Actually, I think it indicates that Woodward is a Tory sleeper, working to ensure the destruction of the Labour Party. Either than, or he’s entirely deluded and still attempting to but Norman Tebbit back in his box.

    If the Labour Party were to run an election based on “hey! The Tories are to our right on law and order, immigration and welfare! Vote for us for open borders, community sentencing and improved out-of-work benefits for young single parents!” then the Tories wouldn’t even need to campaign; Labour would be annihilated. The rest of Woodward’s memo is about issues that there are no votes in (environmental issues may exercise da yoof, but they don’t vote and no-one over 30 who is a potential Labour voter has it as a priority) or that are settled and never to trouble parliament again (gay rights? as an electoral decision issue? in 2015? Behave).

    As Stears says, Miliband isn’t an idiot, and he’ll bin this as soon as he reads it, assuming that he even gets past the title. But it does Labour no good to have the Observer proclaiming a policy shift towards electoral irrelevance, even if it doesn’t happen: that’s the sort of self-thrown mud that sticks. If Woodward is going to write silly memos, he needs to have the discipline to not then leak them to “friendly” newspapers in the quiet new season. It’s a bad front page for Labour because it makes the party look like “one more heave, comrade” leftists on the 1980s, because it makes it look like Miliband is taking advice from half-wits and because it shows, yet again, that Labour doesn’t have the discipline to stop its leadership from leaking and briefing.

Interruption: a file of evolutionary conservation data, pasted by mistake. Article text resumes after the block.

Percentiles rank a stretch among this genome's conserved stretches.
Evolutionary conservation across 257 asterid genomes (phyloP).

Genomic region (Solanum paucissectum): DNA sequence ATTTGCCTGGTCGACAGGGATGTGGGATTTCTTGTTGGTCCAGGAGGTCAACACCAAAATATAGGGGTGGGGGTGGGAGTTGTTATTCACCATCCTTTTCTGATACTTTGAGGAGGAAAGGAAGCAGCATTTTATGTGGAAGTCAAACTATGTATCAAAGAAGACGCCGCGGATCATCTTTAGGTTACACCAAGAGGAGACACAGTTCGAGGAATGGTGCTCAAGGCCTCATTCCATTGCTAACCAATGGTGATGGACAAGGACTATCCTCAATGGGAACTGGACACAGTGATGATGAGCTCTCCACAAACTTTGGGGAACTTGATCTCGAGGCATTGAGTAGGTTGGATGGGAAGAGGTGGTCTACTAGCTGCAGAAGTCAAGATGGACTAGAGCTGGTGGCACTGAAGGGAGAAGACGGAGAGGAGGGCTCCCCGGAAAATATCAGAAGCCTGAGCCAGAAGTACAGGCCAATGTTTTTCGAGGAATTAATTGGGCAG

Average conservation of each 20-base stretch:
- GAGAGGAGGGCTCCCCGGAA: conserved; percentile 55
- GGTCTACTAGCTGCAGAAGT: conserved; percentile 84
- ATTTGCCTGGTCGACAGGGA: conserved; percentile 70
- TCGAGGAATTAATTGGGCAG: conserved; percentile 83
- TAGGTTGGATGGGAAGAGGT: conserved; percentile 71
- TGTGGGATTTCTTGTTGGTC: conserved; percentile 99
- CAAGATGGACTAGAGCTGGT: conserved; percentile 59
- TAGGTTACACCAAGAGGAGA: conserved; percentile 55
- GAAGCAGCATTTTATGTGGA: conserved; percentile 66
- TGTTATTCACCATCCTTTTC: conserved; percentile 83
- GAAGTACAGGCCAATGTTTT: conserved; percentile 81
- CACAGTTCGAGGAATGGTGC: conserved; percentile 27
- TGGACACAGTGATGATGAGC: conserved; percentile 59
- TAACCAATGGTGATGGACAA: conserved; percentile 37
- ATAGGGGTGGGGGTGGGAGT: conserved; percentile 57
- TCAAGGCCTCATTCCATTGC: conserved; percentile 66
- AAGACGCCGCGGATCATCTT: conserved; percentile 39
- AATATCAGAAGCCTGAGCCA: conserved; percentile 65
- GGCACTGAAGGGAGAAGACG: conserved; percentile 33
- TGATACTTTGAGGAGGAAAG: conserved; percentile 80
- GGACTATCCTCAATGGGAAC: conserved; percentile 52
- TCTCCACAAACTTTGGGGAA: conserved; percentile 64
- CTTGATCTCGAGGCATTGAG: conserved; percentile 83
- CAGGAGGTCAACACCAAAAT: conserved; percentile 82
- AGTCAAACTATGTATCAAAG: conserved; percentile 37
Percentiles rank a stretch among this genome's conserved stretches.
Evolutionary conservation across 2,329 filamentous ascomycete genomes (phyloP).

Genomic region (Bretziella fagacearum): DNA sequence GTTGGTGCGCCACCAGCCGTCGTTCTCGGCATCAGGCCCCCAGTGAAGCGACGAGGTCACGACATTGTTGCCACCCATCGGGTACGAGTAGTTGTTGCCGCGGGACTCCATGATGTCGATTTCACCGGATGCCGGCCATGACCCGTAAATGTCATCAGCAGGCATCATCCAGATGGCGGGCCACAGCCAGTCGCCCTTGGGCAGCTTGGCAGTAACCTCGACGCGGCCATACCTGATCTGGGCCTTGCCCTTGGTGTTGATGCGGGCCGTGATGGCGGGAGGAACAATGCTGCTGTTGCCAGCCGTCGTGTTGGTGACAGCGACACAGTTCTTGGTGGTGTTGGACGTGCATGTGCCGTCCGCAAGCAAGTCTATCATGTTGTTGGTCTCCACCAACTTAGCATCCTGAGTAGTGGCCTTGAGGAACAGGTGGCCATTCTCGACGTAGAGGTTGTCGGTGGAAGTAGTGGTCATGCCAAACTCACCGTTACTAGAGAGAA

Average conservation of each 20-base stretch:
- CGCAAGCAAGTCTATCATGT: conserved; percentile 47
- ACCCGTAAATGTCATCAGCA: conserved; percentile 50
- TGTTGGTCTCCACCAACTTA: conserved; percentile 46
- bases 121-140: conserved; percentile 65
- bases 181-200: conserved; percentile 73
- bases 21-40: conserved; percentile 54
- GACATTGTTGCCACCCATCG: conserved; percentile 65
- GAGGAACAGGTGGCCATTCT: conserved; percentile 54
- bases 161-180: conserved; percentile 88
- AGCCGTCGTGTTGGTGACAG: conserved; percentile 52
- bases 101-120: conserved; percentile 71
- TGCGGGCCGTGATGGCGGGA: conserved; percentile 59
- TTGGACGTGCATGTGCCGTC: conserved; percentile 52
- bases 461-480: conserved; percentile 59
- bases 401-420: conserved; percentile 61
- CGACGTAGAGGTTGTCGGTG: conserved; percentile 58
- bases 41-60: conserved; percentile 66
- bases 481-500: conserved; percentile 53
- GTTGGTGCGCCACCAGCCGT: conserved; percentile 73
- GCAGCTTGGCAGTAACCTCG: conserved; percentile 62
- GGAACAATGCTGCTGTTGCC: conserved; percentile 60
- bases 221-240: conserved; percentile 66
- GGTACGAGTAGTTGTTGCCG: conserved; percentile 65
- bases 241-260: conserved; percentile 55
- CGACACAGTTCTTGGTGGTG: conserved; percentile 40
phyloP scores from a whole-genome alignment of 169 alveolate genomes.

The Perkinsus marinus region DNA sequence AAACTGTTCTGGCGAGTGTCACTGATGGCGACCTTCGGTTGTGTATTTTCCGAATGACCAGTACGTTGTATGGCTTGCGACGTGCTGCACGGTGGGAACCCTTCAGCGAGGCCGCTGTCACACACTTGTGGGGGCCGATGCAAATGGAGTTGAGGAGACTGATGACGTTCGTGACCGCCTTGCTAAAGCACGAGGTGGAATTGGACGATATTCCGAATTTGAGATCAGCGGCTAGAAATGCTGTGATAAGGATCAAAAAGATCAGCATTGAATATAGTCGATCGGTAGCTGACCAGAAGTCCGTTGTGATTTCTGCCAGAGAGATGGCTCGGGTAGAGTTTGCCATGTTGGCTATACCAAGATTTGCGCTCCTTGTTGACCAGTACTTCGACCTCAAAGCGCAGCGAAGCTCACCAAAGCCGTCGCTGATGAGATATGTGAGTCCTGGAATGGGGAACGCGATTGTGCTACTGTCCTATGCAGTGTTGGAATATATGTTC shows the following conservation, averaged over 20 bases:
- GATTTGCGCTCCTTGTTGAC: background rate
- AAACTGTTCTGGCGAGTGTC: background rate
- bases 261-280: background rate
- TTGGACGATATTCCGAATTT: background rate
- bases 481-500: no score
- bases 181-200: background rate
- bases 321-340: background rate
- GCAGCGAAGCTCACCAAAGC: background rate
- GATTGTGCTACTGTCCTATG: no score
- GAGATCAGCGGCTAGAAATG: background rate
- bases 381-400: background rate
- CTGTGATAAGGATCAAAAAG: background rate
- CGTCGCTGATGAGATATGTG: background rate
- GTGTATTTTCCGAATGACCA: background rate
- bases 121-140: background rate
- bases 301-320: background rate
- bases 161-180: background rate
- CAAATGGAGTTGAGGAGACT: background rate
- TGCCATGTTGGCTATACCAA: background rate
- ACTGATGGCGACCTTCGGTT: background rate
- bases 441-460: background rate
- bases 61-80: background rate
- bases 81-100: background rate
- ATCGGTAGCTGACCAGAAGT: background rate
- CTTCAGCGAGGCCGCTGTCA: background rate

3. swatantra says:

    Cameron belongs to a new breed of ‘compssionate conservatives’ and his daily contact with Clegg will make him even more so. The rest of his Party though are die hard Conservatives. So Woodward shoulfd have no fears about paintng the Tories as toffs and rednecks because that image will always be in the voters minds. Cameron will suffer the same fate as Tony did when the Party thought he was drifting towards a mish mash of a rightwing agenda, when Tony was only just reacting to events as PM. As Cameron distances himself more from his Party, he could find himself replaced by DD before the next election.
    But its worth listening to Woodward because as a former Tory, he should know what the best strategy is against his former colleagues.

  4. MJL says:

    I really really really hope this is not going to be our strategy. The electorate do not share this dislike of the Conservatives, so calling them right wing will not make voters desert the Tories and sign up to Labour. If we want to win we need to come up with a set of policy proposals that appeal to a broad spectrum of the British people. THE ONLY WAY!

  5. Odd day to declare the Tories aren’t going to bring back unpleasant policies: http://www.guardian.co.uk/world/2011/aug/28/anti-abortion-lobby-reforms

  6. Tussyisme says:

    Woodward’s a multi-millionaire property-portfolio owing guy with a butler, for goodness sake. Enough said, surely? He’d be more credible if he argued the urgent case for a tax on land – LVT (land-value tax) – and challenged Osborne’s ‘tax evasion bad’, ‘tax avoidance fine’ strategy. After all, ‘It’s the economy, stupid’ that matters.

  7. tokyo nambu says: